Diet and Management Considerations for Emergencies: Reducing Milk Flow Without Harming Cows and Threatening Future Production
By: Mike Van Amburgh, Tom Overton, and Julio Giordano
Given the unprecedented market conditions and the inability to get milk processed effectively in the short-term, processors are asking dairies to reduce milk supply at a time when it is not possible to cull heavily due to decreased meat processing facility capacity for cattle.
We are providing these diet and management considerations to help dairy producers and their advisors meet this unusual request, while maintaining cow health and working to ensure that cows have the capacity to resume normal milk production relatively quickly once this situation stabilizes. These considerations may fit management for some but not all dairies. Every operation will have to determine what might work best for them under their current management conditions.
Feeding Milk to Cows
By: Tom Overton, Mike Van Amburgh, and Rob Lynch
Over the past week, with dairy farms dumping milk and/or being asked to decrease milk shipped by as much as 20 percent, the topic of feeding milk back to lactating cows and/or replacement heifers has been raised. Dr. Matt Akins and Liz Binversie with the University of Wisconsin prepared an article we are sharing with the following additional key points.
Understanding Your Break-Even Cost of Production
By: Jason Karszes
With the unprecedented times around the world leading to significant projections of decreased earnings on dairy farms in 2020, understanding different financial aspects of your business is critical. A key starting point is to understand different measures of cost of production and what a break-even milk price may be for your farm. While earnings are key for long term success and paying back investments, short term cash costs are important during times of negative margins and erosion of equity due to cash operating losses. Knowing these costs and how much below, or above, the milk price they might be determines how much equity might be lost during low periods, and how fast equity can be rebuilt when positive margins return.
Do’s and Don’ts for Dairy Farmers When Facing Financial Difficulty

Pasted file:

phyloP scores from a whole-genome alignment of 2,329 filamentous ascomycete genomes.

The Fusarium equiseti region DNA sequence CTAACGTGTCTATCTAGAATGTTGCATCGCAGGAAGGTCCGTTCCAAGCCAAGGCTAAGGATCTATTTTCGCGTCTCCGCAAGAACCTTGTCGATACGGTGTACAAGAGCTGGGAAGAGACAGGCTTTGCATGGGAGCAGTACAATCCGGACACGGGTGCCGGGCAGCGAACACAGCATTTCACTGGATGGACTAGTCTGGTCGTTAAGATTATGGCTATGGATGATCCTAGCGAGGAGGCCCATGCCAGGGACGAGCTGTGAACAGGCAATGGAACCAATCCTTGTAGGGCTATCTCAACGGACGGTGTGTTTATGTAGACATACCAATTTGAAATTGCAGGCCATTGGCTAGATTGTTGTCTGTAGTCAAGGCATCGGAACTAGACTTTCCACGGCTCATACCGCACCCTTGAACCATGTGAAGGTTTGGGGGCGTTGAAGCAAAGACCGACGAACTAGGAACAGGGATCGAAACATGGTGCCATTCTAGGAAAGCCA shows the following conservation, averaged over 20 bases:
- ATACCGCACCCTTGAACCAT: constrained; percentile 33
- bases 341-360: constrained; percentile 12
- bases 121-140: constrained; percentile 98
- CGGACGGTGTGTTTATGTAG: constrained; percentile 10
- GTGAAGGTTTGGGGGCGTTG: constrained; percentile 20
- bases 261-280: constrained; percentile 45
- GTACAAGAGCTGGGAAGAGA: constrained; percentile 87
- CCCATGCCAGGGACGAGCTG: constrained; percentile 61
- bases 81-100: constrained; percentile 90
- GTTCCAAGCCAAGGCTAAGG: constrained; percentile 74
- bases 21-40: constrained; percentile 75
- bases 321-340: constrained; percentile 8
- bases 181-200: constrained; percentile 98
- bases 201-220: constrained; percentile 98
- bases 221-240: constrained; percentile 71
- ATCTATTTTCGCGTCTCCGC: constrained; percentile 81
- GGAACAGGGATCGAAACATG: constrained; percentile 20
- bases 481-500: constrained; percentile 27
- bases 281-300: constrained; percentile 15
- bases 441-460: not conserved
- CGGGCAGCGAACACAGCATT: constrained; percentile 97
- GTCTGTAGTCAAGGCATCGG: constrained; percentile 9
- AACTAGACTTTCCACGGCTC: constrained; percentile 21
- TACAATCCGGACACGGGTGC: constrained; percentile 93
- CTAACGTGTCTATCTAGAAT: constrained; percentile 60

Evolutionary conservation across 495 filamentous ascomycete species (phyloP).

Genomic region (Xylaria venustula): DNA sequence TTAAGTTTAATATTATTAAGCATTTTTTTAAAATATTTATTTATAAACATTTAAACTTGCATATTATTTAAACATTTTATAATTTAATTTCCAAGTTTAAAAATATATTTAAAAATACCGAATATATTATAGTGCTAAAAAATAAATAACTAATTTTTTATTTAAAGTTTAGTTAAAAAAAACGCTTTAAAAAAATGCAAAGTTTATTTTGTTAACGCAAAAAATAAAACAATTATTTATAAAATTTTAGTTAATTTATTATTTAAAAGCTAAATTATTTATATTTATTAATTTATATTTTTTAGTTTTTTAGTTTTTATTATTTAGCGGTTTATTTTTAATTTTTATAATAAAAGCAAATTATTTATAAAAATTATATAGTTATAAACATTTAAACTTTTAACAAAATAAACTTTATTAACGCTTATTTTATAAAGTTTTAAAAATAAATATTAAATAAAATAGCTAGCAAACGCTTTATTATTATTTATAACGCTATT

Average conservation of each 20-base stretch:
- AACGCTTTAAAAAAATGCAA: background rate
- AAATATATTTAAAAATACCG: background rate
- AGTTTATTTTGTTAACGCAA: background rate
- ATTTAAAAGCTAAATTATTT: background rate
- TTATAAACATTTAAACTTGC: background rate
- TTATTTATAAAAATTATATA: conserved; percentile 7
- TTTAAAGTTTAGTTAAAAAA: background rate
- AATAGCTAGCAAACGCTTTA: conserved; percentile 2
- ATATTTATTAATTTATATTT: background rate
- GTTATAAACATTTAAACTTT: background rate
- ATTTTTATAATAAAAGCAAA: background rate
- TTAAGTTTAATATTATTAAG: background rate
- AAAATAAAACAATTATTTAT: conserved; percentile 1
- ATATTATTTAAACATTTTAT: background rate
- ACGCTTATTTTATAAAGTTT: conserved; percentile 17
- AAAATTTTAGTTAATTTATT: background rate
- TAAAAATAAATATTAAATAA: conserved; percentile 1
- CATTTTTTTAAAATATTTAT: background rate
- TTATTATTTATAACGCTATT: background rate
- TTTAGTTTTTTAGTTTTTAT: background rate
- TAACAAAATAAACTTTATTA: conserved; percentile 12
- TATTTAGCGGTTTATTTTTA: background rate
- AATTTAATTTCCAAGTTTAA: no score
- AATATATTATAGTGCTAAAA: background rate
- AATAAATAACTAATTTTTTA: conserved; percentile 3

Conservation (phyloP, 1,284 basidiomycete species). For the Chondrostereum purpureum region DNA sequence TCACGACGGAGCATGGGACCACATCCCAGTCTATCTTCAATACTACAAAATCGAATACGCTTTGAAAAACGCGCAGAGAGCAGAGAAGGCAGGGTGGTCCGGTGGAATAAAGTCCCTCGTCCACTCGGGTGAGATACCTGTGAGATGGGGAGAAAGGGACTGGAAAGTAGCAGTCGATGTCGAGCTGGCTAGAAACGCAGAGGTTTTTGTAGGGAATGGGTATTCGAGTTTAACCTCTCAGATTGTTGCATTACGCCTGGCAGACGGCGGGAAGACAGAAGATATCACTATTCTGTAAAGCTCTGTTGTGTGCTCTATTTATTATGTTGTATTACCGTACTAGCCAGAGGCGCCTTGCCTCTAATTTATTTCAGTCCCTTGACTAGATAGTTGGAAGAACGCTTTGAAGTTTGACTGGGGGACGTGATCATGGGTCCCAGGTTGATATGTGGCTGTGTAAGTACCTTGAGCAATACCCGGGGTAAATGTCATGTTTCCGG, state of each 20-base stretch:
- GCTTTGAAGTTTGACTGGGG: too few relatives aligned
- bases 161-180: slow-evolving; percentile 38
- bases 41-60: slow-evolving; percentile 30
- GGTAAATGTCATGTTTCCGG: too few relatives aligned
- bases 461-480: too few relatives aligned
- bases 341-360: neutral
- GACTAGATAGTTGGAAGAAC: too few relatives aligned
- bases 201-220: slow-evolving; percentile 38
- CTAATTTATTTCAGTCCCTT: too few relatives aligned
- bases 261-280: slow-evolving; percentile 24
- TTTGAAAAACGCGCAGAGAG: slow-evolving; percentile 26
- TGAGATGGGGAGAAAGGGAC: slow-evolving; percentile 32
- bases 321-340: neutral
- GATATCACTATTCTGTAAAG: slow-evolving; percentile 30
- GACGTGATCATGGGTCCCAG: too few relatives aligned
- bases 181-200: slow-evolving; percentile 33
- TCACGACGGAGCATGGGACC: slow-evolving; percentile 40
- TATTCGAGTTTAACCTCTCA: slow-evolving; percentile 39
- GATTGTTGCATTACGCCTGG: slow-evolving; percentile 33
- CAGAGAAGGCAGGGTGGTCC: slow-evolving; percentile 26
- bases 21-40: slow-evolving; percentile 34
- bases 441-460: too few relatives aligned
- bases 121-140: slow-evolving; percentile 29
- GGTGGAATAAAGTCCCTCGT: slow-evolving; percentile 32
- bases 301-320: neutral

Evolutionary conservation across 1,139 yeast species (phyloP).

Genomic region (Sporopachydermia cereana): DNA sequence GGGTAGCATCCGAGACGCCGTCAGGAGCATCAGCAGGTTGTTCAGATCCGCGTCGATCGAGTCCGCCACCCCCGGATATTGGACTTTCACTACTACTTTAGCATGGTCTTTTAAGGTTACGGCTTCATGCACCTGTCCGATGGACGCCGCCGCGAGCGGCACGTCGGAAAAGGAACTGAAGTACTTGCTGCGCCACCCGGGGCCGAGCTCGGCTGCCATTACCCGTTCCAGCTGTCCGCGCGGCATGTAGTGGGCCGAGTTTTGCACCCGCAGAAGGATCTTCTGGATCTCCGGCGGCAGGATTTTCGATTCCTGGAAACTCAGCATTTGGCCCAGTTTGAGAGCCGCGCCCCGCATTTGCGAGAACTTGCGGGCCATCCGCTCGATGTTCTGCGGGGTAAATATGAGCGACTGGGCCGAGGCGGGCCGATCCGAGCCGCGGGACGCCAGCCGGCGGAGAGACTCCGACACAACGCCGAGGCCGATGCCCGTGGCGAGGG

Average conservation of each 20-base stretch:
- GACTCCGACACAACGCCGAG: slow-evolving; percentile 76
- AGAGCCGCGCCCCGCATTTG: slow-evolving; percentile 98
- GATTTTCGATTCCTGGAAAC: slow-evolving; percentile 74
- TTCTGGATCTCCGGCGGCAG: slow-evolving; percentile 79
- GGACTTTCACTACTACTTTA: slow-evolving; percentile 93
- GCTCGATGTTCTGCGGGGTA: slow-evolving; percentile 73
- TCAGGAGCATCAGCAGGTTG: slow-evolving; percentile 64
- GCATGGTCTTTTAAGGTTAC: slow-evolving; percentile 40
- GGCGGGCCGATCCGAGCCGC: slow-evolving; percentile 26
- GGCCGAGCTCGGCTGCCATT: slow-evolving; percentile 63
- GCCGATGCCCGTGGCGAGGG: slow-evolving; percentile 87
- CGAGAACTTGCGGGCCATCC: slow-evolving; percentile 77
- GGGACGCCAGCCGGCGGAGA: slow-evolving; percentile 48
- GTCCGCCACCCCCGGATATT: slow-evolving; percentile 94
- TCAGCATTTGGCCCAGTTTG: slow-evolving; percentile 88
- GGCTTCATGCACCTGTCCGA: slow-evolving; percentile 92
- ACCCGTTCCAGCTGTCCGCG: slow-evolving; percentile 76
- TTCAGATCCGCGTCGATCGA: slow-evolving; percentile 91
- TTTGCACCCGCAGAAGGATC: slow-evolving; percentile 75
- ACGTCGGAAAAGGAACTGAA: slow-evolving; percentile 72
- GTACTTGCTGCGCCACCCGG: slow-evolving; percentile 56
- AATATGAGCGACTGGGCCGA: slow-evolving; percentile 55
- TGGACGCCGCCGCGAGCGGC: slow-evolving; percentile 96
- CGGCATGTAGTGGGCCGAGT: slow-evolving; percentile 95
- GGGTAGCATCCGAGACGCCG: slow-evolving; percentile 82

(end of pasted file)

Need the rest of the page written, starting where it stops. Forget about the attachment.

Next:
By: Wayne A. Knoblauch
Wayne A. Knoblauch, Professor, Dyson School of Applied Economics and Management, SC Johnson College of Business, College of Agriculture and Life Sciences, has prepared a list of 25 Do's and 11 Don'ts strategies for farmers.
Herd Health Management Do’s and Don’ts for Dairy Farmers When Facing Financial Difficulty During the COVID-19 Pandemic
By: Rob Lynch
Each time the dairy industry experiences low milk prices, managers start looking for ways to save money. This is smart and something that all good businesses do. If less money is coming in, how do we cut down on how much money goes out without hurting the business in the long run? These decisions can be challenging when it comes to herd health expenses since the consequences of a bad decision might not be seen right away.
Spring Field Planning 2020 - Contingency Planning
By: Joe Lawrence
We face unprecedented uncertainty in preparing for the 2020 field season. While spring is an exciting time, it is also a time that strains available resources; equipment, labor, hours in a day. This year, the potential for health issues and the resulting impacts on labor availability could further stress these already limited resources. Certainly, making plans to fill unexpected labor needs is a good starting point, but it may be worth thinking about additional contingency plans. This could include some of the same strategies that have been utilized when dealing with narrow windows to achieve tasks related to weather, as we have experienced in recent wet springs.
Ten Key Herd Management Opportunities on Dairy Farms During Low Margin Times
By: Tom Overton, Jason Karszes, Robert Lynch, Julio Giordano, and Mike Van Amburgh
An unanticipated significant downturn in net milk price over the next several months due to the COVID-19 disruption of consumer demand and dairy processing makes it even more critical for dairy producers to focus their management skills on making sure that their herd management is “being all that it can be”.
- Maximize milk component production
- Relentlessly seek marginal milk opportunities
- Don’t lose fresh cows
- Identify and potentially cull low value and low profit cows
- Ensure that all management protocols are still appropriate, are working and are being followed
- Don’t incur excess heifer rearing costs: raising animals longer than necessary or raising too many
- Get the most out of your reproduction program
- Optimize neonatal management
- Strategically identify ration opportunities
- Maximize your feeding management program
Feeding Strategies During Challenging Times
This article by Tom Overton and Larry Chase remains a valuable and relevant resource.